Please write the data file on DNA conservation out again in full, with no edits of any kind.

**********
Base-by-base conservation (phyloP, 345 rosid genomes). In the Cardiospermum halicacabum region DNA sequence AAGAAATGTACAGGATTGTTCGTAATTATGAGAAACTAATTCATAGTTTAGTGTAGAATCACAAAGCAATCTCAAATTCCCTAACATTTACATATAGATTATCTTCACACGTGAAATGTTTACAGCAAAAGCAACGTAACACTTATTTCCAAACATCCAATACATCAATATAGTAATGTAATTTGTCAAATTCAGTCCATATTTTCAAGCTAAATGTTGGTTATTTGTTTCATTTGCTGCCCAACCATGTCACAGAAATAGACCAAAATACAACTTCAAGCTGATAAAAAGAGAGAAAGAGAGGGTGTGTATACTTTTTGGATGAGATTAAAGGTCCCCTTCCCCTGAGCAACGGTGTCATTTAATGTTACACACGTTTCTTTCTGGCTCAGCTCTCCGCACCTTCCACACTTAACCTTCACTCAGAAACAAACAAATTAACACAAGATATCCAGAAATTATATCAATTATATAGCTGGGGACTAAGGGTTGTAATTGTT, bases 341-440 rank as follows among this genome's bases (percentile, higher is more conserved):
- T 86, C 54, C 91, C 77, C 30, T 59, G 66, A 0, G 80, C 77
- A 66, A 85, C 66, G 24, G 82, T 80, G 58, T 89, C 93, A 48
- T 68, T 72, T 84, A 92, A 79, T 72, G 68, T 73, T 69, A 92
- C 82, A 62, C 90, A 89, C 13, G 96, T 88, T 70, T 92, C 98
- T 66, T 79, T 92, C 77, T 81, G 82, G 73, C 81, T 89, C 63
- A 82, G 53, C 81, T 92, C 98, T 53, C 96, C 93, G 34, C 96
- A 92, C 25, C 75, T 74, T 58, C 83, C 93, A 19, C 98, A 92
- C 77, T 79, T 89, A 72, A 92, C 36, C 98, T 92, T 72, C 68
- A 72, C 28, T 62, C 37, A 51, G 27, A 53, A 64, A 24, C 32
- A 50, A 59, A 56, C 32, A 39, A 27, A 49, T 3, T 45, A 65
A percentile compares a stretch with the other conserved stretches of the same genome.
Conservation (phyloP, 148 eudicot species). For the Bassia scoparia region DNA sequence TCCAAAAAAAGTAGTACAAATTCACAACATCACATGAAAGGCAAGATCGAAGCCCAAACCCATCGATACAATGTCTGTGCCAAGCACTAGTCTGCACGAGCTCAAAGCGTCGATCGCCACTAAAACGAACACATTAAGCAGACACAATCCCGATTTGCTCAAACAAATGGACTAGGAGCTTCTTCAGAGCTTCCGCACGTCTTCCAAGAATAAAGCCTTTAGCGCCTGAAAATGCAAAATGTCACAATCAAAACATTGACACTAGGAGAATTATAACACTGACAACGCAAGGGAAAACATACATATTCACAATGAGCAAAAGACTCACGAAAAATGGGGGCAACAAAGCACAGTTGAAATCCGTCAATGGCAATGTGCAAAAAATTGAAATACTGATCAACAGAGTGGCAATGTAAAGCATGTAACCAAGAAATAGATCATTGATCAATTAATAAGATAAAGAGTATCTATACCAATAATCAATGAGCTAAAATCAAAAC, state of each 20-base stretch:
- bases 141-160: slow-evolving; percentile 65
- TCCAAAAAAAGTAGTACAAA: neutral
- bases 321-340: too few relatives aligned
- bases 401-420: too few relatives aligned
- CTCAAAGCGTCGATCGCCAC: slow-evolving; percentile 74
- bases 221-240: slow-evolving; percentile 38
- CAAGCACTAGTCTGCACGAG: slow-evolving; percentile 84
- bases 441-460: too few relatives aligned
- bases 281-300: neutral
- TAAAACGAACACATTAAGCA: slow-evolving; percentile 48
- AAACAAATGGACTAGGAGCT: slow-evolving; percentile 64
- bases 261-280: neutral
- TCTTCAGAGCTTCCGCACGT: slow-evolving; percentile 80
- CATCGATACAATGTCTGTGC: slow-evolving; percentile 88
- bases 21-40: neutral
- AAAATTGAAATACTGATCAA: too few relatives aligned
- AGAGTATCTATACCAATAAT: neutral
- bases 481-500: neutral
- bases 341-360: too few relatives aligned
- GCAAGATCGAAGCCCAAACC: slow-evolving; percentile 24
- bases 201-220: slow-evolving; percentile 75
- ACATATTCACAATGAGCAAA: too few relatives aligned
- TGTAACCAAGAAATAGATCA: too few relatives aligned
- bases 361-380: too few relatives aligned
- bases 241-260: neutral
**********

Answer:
Base-by-base conservation (phyloP, 345 rosid genomes). In the Cardiospermum halicacabum region DNA sequence AAGAAATGTACAGGATTGTTCGTAATTATGAGAAACTAATTCATAGTTTAGTGTAGAATCACAAAGCAATCTCAAATTCCCTAACATTTACATATAGATTATCTTCACACGTGAAATGTTTACAGCAAAAGCAACGTAACACTTATTTCCAAACATCCAATACATCAATATAGTAATGTAATTTGTCAAATTCAGTCCATATTTTCAAGCTAAATGTTGGTTATTTGTTTCATTTGCTGCCCAACCATGTCACAGAAATAGACCAAAATACAACTTCAAGCTGATAAAAAGAGAGAAAGAGAGGGTGTGTATACTTTTTGGATGAGATTAAAGGTCCCCTTCCCCTGAGCAACGGTGTCATTTAATGTTACACACGTTTCTTTCTGGCTCAGCTCTCCGCACCTTCCACACTTAACCTTCACTCAGAAACAAACAAATTAACACAAGATATCCAGAAATTATATCAATTATATAGCTGGGGACTAAGGGTTGTAATTGTT, bases 341-440 rank as follows among this genome's bases (percentile, higher is more conserved):
- T 86, C 54, C 91, C 77, C 30, T 59, G 66, A 0, G 80, C 77
- A 66, A 85, C 66, G 24, G 82, T 80, G 58, T 89, C 93, A 48
- T 68, T 72, T 84, A 92, A 79, T 72, G 68, T 73, T 69, A 92
- C 82, A 62, C 90, A 89, C 13, G 96, T 88, T 70, T 92, C 98
- T 66, T 79, T 92, C 77, T 81, G 82, G 73, C 81, T 89, C 63
- A 82, G 53, C 81, T 92, C 98, T 53, C 96, C 93, G 34, C 96
- A 92, C 25, C 75, T 74, T 58, C 83, C 93, A 19, C 98, A 92
- C 77, T 79, T 89, A 72, A 92, C 36, C 98, T 92, T 72, C 68
- A 72, C 28, T 62, C 37, A 51, G 27, A 53, A 64, A 24, C 32
- A 50, A 59, A 56, C 32, A 39, A 27, A 49, T 3, T 45, A 65
A percentile compares a stretch with the other conserved stretches of the same genome.
Conservation (phyloP, 148 eudicot species). For the Bassia scoparia region DNA sequence TCCAAAAAAAGTAGTACAAATTCACAACATCACATGAAAGGCAAGATCGAAGCCCAAACCCATCGATACAATGTCTGTGCCAAGCACTAGTCTGCACGAGCTCAAAGCGTCGATCGCCACTAAAACGAACACATTAAGCAGACACAATCCCGATTTGCTCAAACAAATGGACTAGGAGCTTCTTCAGAGCTTCCGCACGTCTTCCAAGAATAAAGCCTTTAGCGCCTGAAAATGCAAAATGTCACAATCAAAACATTGACACTAGGAGAATTATAACACTGACAACGCAAGGGAAAACATACATATTCACAATGAGCAAAAGACTCACGAAAAATGGGGGCAACAAAGCACAGTTGAAATCCGTCAATGGCAATGTGCAAAAAATTGAAATACTGATCAACAGAGTGGCAATGTAAAGCATGTAACCAAGAAATAGATCATTGATCAATTAATAAGATAAAGAGTATCTATACCAATAATCAATGAGCTAAAATCAAAAC, state of each 20-base stretch:
- bases 141-160: slow-evolving; percentile 65
- TCCAAAAAAAGTAGTACAAA: neutral
- bases 321-340: too few relatives aligned
- bases 401-420: too few relatives aligned
- CTCAAAGCGTCGATCGCCAC: slow-evolving; percentile 74
- bases 221-240: slow-evolving; percentile 38
- CAAGCACTAGTCTGCACGAG: slow-evolving; percentile 84
- bases 441-460: too few relatives aligned
- bases 281-300: neutral
- TAAAACGAACACATTAAGCA: slow-evolving; percentile 48
- AAACAAATGGACTAGGAGCT: slow-evolving; percentile 64
- bases 261-280: neutral
- TCTTCAGAGCTTCCGCACGT: slow-evolving; percentile 80
- CATCGATACAATGTCTGTGC: slow-evolving; percentile 88
- bases 21-40: neutral
- AAAATTGAAATACTGATCAA: too few relatives aligned
- AGAGTATCTATACCAATAAT: neutral
- bases 481-500: neutral
- bases 341-360: too few relatives aligned
- GCAAGATCGAAGCCCAAACC: slow-evolving; percentile 24
- bases 201-220: slow-evolving; percentile 75
- ACATATTCACAATGAGCAAA: too few relatives aligned
- TGTAACCAAGAAATAGATCA: too few relatives aligned
- bases 361-380: too few relatives aligned
- bases 241-260: neutral